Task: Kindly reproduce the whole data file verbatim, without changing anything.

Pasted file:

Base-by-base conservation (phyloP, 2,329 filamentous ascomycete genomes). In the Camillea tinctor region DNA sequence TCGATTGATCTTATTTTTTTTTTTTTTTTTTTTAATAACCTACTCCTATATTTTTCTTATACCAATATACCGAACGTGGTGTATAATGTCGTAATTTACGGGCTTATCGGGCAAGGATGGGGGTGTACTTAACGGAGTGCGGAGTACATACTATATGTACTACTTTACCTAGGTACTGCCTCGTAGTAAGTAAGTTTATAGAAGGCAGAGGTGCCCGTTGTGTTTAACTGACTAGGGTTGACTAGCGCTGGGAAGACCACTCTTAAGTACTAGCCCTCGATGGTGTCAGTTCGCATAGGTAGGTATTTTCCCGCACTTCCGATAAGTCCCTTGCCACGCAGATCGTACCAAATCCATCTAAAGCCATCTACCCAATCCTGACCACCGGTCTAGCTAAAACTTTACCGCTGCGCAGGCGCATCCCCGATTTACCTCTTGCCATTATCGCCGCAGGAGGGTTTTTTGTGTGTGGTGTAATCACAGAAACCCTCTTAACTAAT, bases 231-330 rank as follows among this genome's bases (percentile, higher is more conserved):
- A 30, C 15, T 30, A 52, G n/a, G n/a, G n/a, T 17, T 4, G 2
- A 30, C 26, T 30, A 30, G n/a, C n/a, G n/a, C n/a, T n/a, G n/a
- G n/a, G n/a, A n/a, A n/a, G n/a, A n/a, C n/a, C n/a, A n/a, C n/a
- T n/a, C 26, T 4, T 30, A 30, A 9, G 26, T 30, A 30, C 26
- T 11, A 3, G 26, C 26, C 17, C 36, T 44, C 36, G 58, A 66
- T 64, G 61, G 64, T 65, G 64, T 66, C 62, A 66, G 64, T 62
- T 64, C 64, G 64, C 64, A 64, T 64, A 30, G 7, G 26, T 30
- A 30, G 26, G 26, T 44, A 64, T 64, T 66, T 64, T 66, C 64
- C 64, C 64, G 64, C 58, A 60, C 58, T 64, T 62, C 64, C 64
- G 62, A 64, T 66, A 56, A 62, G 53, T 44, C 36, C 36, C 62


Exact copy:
Base-by-base conservation (phyloP, 2,329 filamentous ascomycete genomes). In the Camillea tinctor region DNA sequence TCGATTGATCTTATTTTTTTTTTTTTTTTTTTTAATAACCTACTCCTATATTTTTCTTATACCAATATACCGAACGTGGTGTATAATGTCGTAATTTACGGGCTTATCGGGCAAGGATGGGGGTGTACTTAACGGAGTGCGGAGTACATACTATATGTACTACTTTACCTAGGTACTGCCTCGTAGTAAGTAAGTTTATAGAAGGCAGAGGTGCCCGTTGTGTTTAACTGACTAGGGTTGACTAGCGCTGGGAAGACCACTCTTAAGTACTAGCCCTCGATGGTGTCAGTTCGCATAGGTAGGTATTTTCCCGCACTTCCGATAAGTCCCTTGCCACGCAGATCGTACCAAATCCATCTAAAGCCATCTACCCAATCCTGACCACCGGTCTAGCTAAAACTTTACCGCTGCGCAGGCGCATCCCCGATTTACCTCTTGCCATTATCGCCGCAGGAGGGTTTTTTGTGTGTGGTGTAATCACAGAAACCCTCTTAACTAAT, bases 231-330 rank as follows among this genome's bases (percentile, higher is more conserved):
- A 30, C 15, T 30, A 52, G n/a, G n/a, G n/a, T 17, T 4, G 2
- A 30, C 26, T 30, A 30, G n/a, C n/a, G n/a, C n/a, T n/a, G n/a
- G n/a, G n/a, A n/a, A n/a, G n/a, A n/a, C n/a, C n/a, A n/a, C n/a
- T n/a, C 26, T 4, T 30, A 30, A 9, G 26, T 30, A 30, C 26
- T 11, A 3, G 26, C 26, C 17, C 36, T 44, C 36, G 58, A 66
- T 64, G 61, G 64, T 65, G 64, T 66, C 62, A 66, G 64, T 62
- T 64, C 64, G 64, C 64, A 64, T 64, A 30, G 7, G 26, T 30
- A 30, G 26, G 26, T 44, A 64, T 64, T 66, T 64, T 66, C 64
- C 64, C 64, G 64, C 58, A 60, C 58, T 64, T 62, C 64, C 64
- G 62, A 64, T 66, A 56, A 62, G 53, T 44, C 36, C 36, C 62